Linda Darnell perhaps suffered no more tragedy than many other actors and actresses – the stress of the Hollywood lifestyle on her relationships and health was nothing unusual. Her loss of fame in later years must have been hard to bear, and her death was indeed tragic. It is said that Darnell suffered all her life from a fear of death by fire a fact that she spoke of in connection with her performance in Anna and the King of Siam  which involved a burning at the stake scene. Whether this fear was a premonition, or a myth perpetrated after her death, cannot be known.  Tragically, Darnell died in 1965 of severe burns suffered in a  fire at her former secretary's house at the age of 42.

Monday, January 25, 2010

Vintage Pictures of the Day

Hello Dahlings! my apologies for the inconsistency in posting the Vintage Pics of the Day these past few days, but I had been at a work related training class and did not have access to the world wide web until today.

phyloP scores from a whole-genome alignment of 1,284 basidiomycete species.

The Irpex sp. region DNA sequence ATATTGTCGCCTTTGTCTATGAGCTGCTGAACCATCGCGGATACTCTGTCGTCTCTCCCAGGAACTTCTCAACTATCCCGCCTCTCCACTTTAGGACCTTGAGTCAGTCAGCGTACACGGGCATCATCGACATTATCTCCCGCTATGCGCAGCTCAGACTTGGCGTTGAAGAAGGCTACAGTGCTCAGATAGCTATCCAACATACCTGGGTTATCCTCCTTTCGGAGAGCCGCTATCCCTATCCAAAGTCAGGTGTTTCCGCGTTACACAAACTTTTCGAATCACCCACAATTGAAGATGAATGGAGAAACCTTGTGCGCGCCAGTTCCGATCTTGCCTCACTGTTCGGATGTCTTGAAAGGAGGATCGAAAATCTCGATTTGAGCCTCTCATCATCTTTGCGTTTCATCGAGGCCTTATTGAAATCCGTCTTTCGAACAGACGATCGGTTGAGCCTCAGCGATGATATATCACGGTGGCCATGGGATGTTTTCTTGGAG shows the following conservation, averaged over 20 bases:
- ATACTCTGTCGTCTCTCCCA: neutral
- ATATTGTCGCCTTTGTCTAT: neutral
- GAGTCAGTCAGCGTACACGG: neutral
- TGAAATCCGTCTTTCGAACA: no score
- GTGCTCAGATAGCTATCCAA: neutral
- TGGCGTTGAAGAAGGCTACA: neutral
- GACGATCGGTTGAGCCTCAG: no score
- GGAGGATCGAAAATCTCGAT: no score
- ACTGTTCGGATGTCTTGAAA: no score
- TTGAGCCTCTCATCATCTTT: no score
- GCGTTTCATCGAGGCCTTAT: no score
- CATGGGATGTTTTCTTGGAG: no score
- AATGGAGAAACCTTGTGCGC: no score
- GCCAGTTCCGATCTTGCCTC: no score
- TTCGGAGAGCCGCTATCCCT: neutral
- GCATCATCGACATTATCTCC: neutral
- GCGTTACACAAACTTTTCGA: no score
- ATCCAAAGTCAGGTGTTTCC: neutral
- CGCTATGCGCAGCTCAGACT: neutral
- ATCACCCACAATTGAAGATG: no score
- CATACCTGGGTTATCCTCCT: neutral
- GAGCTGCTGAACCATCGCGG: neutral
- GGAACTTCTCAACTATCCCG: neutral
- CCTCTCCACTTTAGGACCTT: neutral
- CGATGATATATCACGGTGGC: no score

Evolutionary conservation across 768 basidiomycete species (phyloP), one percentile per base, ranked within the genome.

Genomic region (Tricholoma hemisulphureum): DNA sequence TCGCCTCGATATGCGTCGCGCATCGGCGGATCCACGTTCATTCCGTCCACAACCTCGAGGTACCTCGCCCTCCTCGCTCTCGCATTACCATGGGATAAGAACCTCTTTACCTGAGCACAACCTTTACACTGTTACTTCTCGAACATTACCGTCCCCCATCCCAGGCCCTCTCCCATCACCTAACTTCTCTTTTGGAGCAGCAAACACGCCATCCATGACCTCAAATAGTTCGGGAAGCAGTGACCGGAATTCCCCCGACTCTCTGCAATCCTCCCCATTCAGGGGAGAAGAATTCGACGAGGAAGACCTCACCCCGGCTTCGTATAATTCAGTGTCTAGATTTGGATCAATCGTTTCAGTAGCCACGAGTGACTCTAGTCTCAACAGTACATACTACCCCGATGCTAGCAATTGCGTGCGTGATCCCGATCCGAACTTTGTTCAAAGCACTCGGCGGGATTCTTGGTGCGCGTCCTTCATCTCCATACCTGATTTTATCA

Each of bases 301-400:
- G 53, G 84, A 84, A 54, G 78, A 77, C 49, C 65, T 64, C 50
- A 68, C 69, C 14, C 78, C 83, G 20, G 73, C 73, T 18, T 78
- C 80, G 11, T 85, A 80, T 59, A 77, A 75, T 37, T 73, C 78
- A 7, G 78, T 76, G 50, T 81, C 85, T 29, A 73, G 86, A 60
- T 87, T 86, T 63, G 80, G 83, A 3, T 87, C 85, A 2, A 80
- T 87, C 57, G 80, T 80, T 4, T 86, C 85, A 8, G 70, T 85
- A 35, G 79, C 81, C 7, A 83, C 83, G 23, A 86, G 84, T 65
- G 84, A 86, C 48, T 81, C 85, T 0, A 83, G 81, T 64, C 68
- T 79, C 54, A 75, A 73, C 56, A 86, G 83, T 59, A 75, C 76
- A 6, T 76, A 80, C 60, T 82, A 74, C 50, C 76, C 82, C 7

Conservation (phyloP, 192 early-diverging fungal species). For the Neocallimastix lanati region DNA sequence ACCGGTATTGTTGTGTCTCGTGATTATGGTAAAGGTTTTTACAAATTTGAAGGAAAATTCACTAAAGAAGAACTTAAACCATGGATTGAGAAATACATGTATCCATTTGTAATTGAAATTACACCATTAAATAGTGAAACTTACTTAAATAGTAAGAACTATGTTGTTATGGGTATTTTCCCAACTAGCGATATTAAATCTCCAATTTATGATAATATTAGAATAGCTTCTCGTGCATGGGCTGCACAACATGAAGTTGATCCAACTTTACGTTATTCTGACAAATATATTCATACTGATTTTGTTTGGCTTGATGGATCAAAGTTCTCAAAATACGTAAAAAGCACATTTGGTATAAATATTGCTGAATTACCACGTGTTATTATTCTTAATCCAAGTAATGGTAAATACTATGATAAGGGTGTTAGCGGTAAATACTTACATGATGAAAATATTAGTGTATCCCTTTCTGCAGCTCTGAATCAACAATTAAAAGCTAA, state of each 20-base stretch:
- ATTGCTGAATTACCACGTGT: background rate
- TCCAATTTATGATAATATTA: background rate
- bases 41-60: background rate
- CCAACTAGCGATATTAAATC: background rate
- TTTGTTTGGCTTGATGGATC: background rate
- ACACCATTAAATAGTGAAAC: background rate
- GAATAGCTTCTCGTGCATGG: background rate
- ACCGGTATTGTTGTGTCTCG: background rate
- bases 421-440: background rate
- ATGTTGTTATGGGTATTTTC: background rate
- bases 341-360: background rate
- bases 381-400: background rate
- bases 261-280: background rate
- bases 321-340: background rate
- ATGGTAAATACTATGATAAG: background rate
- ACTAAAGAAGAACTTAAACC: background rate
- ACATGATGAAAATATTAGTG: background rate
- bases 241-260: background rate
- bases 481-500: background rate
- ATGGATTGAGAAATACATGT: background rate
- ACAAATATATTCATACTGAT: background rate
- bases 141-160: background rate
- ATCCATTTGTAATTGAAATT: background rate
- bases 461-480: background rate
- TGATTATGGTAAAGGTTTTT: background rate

I hope you all had a lovely weekend, and that you are all doing well :) How is the weather in your neck of the woods. On my end...well,  we just go through a week of wonderful, much needed rain, and enjoyed a chilly, yet beautiful sunny weekend. We're told not to put our umbrellas away just yet, because more rain is in the works for tomorrow so I am very excited about that. 

By the way, thank you to all of you who have left comments on the previous vintage pictures of the day post. I am happy to see these posts have been well received! I hope you enjoy the next set... May you have a fantastic week!
Tea Time!

Mobile Teapot Refreshment Van

Blackpool, UK
 Oh So Tired!

Tired Shopper (Chicago, IL)